Posts with tag: Rising rent

Tenants spending half of income on rent

Published On: July 17, 2015 at 10:54 am


Categories: Landlord News

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A new report on the make-up of the country’s housing market has revealed that renters in England spend half of their take-home pay on rental costs.

The latest English Housing Survey shows tenants spent an average of 47% of their total net income in rent. Those who had taken out a mortgage face repayments of around 23% of their earnings after tax.[1]

Living trends

Providing a comprehensive overview of English housing stock and trends, the survey indicated that once housing benefit is removed from income, average rental costs are more than half of the typical gross pay.

Across the country, private renters paid 43% of the average total gross income of the main householder and partner, including housing benefit, in rent. Without including the state payments, tenants faced rental costs that were on average 52% of their earnings. This total has risen from the 48% recorded in 2003, with the proportion of pay plus housing benefit dropping marginally from 44%.[1]

‘The increase between these years in the proportion of income (excluding housing benefit) spent on rent is consistent with the rent increase in housing benefit receipt among private renters in work,’ the report said.[1]

Concern for the young

Concerning data from the reports highlights the difficulty of 16-24 year-olds. For this particular age bracket, rents accounted for a huge 88% of incomes and 81% for when state payments were included.

David Orr, chief executive of the National Housing Federation said that the results of the survey were, ‘yet another symptom of a very sick housing market that is carving ever-greater chasms between those who own a home and those who don’t.’[1]

‘Private renters are having the hardest time of it, paying the most as a proportion of the pay cheques and in real terms. We need to bring an end to these extortionate prices and give people real choices, by building the homes this nation needs,’ he added.[1]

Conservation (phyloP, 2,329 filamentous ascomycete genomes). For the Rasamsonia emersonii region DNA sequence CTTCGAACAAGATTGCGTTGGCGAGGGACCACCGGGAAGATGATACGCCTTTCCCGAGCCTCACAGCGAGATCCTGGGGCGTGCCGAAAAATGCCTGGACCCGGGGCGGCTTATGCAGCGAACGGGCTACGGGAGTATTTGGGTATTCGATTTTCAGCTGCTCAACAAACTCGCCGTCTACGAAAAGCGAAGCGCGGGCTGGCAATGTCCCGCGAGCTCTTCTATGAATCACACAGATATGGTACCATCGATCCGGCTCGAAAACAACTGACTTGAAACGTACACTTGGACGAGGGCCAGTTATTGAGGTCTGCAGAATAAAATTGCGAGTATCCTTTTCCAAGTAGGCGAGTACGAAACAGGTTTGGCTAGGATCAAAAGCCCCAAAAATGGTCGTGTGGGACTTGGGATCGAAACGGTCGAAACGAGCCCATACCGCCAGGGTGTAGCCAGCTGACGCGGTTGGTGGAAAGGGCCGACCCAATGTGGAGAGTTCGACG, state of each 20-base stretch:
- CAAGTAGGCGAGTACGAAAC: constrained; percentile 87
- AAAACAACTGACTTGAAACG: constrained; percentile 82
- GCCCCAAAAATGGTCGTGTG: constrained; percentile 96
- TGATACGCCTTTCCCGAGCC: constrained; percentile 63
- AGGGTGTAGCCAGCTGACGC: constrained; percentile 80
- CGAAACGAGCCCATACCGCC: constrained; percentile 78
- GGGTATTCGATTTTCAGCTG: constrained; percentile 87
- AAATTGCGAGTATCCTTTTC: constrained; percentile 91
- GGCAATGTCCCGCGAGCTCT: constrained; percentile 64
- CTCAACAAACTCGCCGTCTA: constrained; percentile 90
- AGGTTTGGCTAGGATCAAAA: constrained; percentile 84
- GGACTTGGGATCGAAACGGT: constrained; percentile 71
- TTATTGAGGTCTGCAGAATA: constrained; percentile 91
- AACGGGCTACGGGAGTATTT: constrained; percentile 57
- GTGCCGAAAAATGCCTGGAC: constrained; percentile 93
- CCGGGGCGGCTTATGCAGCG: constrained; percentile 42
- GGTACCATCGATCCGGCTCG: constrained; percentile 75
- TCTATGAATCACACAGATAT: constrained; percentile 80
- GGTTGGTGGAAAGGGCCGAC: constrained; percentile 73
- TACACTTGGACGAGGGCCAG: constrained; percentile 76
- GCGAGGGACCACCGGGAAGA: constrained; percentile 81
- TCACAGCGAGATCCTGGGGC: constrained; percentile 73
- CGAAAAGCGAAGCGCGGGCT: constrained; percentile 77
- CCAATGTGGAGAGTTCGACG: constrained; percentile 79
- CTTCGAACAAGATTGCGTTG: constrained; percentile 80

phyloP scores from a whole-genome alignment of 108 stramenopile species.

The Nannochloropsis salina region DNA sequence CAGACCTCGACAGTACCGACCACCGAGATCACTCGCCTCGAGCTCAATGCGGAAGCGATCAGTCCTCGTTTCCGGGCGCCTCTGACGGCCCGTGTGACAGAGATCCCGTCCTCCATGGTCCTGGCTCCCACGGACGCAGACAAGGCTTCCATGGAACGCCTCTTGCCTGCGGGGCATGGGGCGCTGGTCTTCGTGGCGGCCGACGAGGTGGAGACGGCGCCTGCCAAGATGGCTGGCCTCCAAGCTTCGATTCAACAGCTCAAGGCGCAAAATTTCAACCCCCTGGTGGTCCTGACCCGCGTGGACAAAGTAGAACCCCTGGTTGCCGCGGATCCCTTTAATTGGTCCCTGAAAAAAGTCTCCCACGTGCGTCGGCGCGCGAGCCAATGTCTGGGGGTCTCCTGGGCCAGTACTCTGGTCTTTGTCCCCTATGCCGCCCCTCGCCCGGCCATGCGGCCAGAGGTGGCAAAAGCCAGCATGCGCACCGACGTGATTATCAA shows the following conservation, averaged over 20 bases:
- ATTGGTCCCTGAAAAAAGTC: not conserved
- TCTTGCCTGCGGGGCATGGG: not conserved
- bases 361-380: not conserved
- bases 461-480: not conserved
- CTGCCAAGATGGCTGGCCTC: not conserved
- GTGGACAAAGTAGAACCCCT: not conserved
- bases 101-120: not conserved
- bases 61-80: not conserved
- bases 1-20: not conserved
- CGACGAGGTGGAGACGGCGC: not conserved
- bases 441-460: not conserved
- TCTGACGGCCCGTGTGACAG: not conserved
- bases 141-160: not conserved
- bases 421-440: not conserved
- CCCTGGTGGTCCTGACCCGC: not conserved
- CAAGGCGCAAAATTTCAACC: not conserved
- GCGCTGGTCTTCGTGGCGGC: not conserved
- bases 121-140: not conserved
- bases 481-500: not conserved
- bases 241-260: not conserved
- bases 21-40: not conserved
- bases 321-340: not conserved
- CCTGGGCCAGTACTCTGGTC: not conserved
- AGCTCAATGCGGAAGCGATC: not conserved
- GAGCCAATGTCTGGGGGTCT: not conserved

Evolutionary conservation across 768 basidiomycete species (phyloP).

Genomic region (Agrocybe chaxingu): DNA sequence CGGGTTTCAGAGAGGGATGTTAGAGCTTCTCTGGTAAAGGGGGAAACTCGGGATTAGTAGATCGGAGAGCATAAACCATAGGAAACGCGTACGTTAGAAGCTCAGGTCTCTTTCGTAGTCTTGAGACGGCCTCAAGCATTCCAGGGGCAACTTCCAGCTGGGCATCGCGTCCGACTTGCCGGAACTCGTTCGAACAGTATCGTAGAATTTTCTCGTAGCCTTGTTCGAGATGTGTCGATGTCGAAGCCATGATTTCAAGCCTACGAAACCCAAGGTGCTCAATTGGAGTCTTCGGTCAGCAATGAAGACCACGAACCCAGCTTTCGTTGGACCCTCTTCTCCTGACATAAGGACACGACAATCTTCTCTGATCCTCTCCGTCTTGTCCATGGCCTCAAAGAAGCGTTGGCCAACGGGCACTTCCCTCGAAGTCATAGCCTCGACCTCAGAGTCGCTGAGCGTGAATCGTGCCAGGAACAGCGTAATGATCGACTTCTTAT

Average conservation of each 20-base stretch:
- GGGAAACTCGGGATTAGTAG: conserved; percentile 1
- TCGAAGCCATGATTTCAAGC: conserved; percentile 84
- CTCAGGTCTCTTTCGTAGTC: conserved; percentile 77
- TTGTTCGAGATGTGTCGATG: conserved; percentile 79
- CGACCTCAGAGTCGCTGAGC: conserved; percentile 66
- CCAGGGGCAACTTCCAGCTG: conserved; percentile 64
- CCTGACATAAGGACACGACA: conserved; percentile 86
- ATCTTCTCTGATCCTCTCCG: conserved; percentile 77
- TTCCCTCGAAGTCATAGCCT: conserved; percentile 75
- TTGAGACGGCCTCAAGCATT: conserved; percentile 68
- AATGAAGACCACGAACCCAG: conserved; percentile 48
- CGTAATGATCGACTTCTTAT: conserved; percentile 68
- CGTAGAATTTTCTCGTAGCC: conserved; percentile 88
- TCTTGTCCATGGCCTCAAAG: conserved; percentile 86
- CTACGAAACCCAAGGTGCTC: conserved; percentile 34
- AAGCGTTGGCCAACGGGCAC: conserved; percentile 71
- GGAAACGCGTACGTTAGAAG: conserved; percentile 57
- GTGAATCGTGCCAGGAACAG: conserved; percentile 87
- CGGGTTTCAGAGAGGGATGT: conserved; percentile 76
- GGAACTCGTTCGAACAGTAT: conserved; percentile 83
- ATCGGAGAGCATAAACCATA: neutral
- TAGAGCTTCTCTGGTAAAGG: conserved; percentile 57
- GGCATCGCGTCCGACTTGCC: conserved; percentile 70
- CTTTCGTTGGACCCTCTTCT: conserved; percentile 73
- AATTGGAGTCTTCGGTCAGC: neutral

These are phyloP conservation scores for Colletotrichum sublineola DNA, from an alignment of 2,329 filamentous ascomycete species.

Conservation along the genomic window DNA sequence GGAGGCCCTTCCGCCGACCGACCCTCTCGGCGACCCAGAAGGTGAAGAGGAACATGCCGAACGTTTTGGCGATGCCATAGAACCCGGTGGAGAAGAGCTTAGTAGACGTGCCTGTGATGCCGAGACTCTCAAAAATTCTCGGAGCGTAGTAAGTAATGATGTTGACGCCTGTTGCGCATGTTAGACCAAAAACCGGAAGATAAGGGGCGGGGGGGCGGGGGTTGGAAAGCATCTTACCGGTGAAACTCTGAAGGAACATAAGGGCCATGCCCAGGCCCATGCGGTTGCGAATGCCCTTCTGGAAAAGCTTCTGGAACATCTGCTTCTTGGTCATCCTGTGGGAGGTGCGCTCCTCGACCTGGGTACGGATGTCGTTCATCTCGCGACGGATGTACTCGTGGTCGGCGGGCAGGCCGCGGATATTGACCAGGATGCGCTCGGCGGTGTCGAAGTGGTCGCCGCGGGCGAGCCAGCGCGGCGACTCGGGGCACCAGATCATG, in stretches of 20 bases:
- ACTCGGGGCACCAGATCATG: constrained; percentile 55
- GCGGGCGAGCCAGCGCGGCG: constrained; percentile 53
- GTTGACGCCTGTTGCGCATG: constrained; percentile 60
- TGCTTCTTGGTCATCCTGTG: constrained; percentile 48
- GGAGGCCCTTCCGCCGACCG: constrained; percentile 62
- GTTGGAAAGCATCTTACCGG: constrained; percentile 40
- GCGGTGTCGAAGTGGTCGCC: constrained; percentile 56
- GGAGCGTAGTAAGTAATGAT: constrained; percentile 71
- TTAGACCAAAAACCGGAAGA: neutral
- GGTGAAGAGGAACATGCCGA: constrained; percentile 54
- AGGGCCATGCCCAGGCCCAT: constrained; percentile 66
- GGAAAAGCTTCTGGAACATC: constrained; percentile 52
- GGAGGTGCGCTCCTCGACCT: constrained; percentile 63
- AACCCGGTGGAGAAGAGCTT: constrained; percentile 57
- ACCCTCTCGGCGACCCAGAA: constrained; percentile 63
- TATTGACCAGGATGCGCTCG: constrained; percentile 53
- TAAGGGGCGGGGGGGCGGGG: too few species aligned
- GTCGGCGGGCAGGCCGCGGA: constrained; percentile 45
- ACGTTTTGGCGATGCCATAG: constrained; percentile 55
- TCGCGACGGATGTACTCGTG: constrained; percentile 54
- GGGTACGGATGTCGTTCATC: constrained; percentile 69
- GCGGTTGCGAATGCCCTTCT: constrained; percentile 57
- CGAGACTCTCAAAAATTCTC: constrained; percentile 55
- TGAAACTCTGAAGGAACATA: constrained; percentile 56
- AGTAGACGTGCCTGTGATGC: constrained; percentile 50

Roger Harding, of housing charity shelter, said that private renters, ‘are bearing the brunt of our dramatic housing shortage.’ He went on to say that, ‘the result is an entire generation forced to give up hope of a stable future and resign themselves to a lifetime of expensive rents.’[1]

Tenants spending half of income on rent

Tenants spending half of income on rent

Rising renters

Figures from the survey also show how tenant numbers have increased over the last decade. In 2003-04, 2.1m households were privately rented. By 2013-14, this figure had grown to 4.4m.[1]

There was also a sharp rise in renters of every age group, but in particular for those aged between 45-54. In this age bracket, the number of tenants rose from 217,000 to 662,000 over the ten-year period.[1]

With people staying in the private sector for longer, the total number of families with children who are tenants has risen. In 2003-04, 23% of tenant households contained dependent children but by 2013-14, this figure had increased to 35%.[1]

First-time buyers are being forced to turn to their family for help, as they struggle to get on the housing ladder. The report revealed that of first-time buyers who have been in their property for under five years, 27% received help in financing their move through a loan or payment from their parents or friends. This was in comparison to 20% a decade previously. [1]

‘Rents are now so high that many will find saving is close to impossible, putting homeownership still further out of reach,’ said Matt Hutchinson, director of the flat share website ‘The situation for renters is becoming more and more indiscriminate. We’re not just talking about young professionals who can’t buy-families who crave stability for their kids are impacted too,’ he added.[1]




Rising Rents and Lack of Affordable Homes Lead to Thriving Illegal Subletting

Published On: October 11, 2014 at 2:54 pm


Categories: Property News

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Rising rents and lack of affordable homes lead to thriving illegal subletting market, says Let Risks

Oxford Council cautioned last month that tenants who are illegally subletting should give back the keys to their rental properties during a two-month amnesty period, or they will risk prosecution for fraud.

This scheme aims to eliminate tenancy fraud, which is mostly illegal subletting. The campaign warns that illegal subletting is now a criminal offence, and is punishable by imprisonment and a fine.

Rising Rents and Lack of Affordable Homes Lead to Thriving Illegal Subletting

Rising Rents and Lack of Affordable Homes Lead to Thriving Illegal Subletting

Around 3.3 million people are living in the UK as unauthorised tenants; this affects one in every ten rental properties.1 Around half of letting agencies have discovered extra residents living in a property, says Direct Line.1